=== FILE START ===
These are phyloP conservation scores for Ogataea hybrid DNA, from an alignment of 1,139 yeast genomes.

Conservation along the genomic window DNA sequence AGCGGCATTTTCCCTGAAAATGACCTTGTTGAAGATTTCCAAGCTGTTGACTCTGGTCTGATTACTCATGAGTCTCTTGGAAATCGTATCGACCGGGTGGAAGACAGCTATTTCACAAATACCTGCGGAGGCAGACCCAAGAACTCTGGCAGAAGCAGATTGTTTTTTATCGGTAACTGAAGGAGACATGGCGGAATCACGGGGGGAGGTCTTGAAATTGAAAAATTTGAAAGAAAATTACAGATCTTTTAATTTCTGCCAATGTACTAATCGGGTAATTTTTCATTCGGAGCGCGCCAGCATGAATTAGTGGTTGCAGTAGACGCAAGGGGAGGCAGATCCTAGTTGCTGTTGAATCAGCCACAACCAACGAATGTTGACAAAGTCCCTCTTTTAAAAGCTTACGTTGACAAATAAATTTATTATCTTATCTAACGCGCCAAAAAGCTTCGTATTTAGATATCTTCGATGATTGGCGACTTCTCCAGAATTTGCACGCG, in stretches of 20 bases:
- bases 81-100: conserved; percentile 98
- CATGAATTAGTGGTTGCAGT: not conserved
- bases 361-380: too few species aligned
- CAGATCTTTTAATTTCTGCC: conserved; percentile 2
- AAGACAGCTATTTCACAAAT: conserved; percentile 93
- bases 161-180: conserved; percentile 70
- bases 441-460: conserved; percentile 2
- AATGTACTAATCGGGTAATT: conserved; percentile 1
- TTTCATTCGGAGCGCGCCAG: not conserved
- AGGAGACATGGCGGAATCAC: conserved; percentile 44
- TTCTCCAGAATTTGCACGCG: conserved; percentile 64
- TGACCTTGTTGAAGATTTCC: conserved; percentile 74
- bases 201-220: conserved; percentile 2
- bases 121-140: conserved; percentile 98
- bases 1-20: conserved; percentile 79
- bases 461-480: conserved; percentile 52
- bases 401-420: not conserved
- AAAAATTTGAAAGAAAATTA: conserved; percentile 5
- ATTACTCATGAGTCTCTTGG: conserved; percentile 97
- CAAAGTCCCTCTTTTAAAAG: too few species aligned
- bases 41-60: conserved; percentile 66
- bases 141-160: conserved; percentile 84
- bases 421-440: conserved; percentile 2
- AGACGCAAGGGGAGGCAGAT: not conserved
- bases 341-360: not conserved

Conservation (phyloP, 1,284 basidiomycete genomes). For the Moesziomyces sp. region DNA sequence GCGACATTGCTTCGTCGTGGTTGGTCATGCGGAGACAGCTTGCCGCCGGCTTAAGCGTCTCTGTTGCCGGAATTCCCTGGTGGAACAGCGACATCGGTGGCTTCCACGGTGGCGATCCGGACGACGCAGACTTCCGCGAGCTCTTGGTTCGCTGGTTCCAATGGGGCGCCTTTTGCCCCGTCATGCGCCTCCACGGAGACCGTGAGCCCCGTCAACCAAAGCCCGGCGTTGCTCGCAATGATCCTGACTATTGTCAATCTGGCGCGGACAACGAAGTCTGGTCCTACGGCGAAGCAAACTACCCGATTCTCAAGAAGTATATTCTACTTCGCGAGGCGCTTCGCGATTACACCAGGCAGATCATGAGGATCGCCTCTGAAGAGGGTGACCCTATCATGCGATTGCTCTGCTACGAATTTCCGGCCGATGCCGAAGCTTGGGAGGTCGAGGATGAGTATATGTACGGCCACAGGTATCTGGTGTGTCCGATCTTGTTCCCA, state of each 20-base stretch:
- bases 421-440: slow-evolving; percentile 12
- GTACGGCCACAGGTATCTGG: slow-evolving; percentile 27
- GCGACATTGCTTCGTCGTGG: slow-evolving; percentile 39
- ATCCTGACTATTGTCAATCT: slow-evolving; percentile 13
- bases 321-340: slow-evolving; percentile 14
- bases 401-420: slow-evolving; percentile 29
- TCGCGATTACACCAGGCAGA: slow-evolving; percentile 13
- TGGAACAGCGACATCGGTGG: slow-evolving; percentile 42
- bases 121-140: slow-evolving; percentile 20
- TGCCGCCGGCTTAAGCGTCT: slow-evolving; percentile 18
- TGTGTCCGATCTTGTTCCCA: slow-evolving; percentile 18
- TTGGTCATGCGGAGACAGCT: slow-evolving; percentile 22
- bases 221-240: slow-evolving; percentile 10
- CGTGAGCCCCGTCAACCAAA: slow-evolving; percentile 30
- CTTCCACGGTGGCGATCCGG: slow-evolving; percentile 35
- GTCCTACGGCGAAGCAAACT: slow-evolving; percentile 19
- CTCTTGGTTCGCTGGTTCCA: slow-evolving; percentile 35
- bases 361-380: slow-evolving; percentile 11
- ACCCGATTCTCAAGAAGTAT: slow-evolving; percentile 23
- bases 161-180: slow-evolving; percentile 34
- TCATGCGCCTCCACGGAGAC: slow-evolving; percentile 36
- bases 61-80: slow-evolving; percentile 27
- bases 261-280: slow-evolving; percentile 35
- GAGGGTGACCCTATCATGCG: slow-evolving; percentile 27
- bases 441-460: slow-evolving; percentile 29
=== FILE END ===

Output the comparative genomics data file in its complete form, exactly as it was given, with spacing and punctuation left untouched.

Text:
These are phyloP conservation scores for Ogataea hybrid DNA, from an alignment of 1,139 yeast genomes.

Conservation along the genomic window DNA sequence AGCGGCATTTTCCCTGAAAATGACCTTGTTGAAGATTTCCAAGCTGTTGACTCTGGTCTGATTACTCATGAGTCTCTTGGAAATCGTATCGACCGGGTGGAAGACAGCTATTTCACAAATACCTGCGGAGGCAGACCCAAGAACTCTGGCAGAAGCAGATTGTTTTTTATCGGTAACTGAAGGAGACATGGCGGAATCACGGGGGGAGGTCTTGAAATTGAAAAATTTGAAAGAAAATTACAGATCTTTTAATTTCTGCCAATGTACTAATCGGGTAATTTTTCATTCGGAGCGCGCCAGCATGAATTAGTGGTTGCAGTAGACGCAAGGGGAGGCAGATCCTAGTTGCTGTTGAATCAGCCACAACCAACGAATGTTGACAAAGTCCCTCTTTTAAAAGCTTACGTTGACAAATAAATTTATTATCTTATCTAACGCGCCAAAAAGCTTCGTATTTAGATATCTTCGATGATTGGCGACTTCTCCAGAATTTGCACGCG, in stretches of 20 bases:
- bases 81-100: conserved; percentile 98
- CATGAATTAGTGGTTGCAGT: not conserved
- bases 361-380: too few species aligned
- CAGATCTTTTAATTTCTGCC: conserved; percentile 2
- AAGACAGCTATTTCACAAAT: conserved; percentile 93
- bases 161-180: conserved; percentile 70
- bases 441-460: conserved; percentile 2
- AATGTACTAATCGGGTAATT: conserved; percentile 1
- TTTCATTCGGAGCGCGCCAG: not conserved
- AGGAGACATGGCGGAATCAC: conserved; percentile 44
- TTCTCCAGAATTTGCACGCG: conserved; percentile 64
- TGACCTTGTTGAAGATTTCC: conserved; percentile 74
- bases 201-220: conserved; percentile 2
- bases 121-140: conserved; percentile 98
- bases 1-20: conserved; percentile 79
- bases 461-480: conserved; percentile 52
- bases 401-420: not conserved
- AAAAATTTGAAAGAAAATTA: conserved; percentile 5
- ATTACTCATGAGTCTCTTGG: conserved; percentile 97
- CAAAGTCCCTCTTTTAAAAG: too few species aligned
- bases 41-60: conserved; percentile 66
- bases 141-160: conserved; percentile 84
- bases 421-440: conserved; percentile 2
- AGACGCAAGGGGAGGCAGAT: not conserved
- bases 341-360: not conserved

Conservation (phyloP, 1,284 basidiomycete genomes). For the Moesziomyces sp. region DNA sequence GCGACATTGCTTCGTCGTGGTTGGTCATGCGGAGACAGCTTGCCGCCGGCTTAAGCGTCTCTGTTGCCGGAATTCCCTGGTGGAACAGCGACATCGGTGGCTTCCACGGTGGCGATCCGGACGACGCAGACTTCCGCGAGCTCTTGGTTCGCTGGTTCCAATGGGGCGCCTTTTGCCCCGTCATGCGCCTCCACGGAGACCGTGAGCCCCGTCAACCAAAGCCCGGCGTTGCTCGCAATGATCCTGACTATTGTCAATCTGGCGCGGACAACGAAGTCTGGTCCTACGGCGAAGCAAACTACCCGATTCTCAAGAAGTATATTCTACTTCGCGAGGCGCTTCGCGATTACACCAGGCAGATCATGAGGATCGCCTCTGAAGAGGGTGACCCTATCATGCGATTGCTCTGCTACGAATTTCCGGCCGATGCCGAAGCTTGGGAGGTCGAGGATGAGTATATGTACGGCCACAGGTATCTGGTGTGTCCGATCTTGTTCCCA, state of each 20-base stretch:
- bases 421-440: slow-evolving; percentile 12
- GTACGGCCACAGGTATCTGG: slow-evolving; percentile 27
- GCGACATTGCTTCGTCGTGG: slow-evolving; percentile 39
- ATCCTGACTATTGTCAATCT: slow-evolving; percentile 13
- bases 321-340: slow-evolving; percentile 14
- bases 401-420: slow-evolving; percentile 29
- TCGCGATTACACCAGGCAGA: slow-evolving; percentile 13
- TGGAACAGCGACATCGGTGG: slow-evolving; percentile 42
- bases 121-140: slow-evolving; percentile 20
- TGCCGCCGGCTTAAGCGTCT: slow-evolving; percentile 18
- TGTGTCCGATCTTGTTCCCA: slow-evolving; percentile 18
- TTGGTCATGCGGAGACAGCT: slow-evolving; percentile 22
- bases 221-240: slow-evolving; percentile 10
- CGTGAGCCCCGTCAACCAAA: slow-evolving; percentile 30
- CTTCCACGGTGGCGATCCGG: slow-evolving; percentile 35
- GTCCTACGGCGAAGCAAACT: slow-evolving; percentile 19
- CTCTTGGTTCGCTGGTTCCA: slow-evolving; percentile 35
- bases 361-380: slow-evolving; percentile 11
- ACCCGATTCTCAAGAAGTAT: slow-evolving; percentile 23
- bases 161-180: slow-evolving; percentile 34
- TCATGCGCCTCCACGGAGAC: slow-evolving; percentile 36
- bases 61-80: slow-evolving; percentile 27
- bases 261-280: slow-evolving; percentile 35
- GAGGGTGACCCTATCATGCG: slow-evolving; percentile 27
- bases 441-460: slow-evolving; percentile 29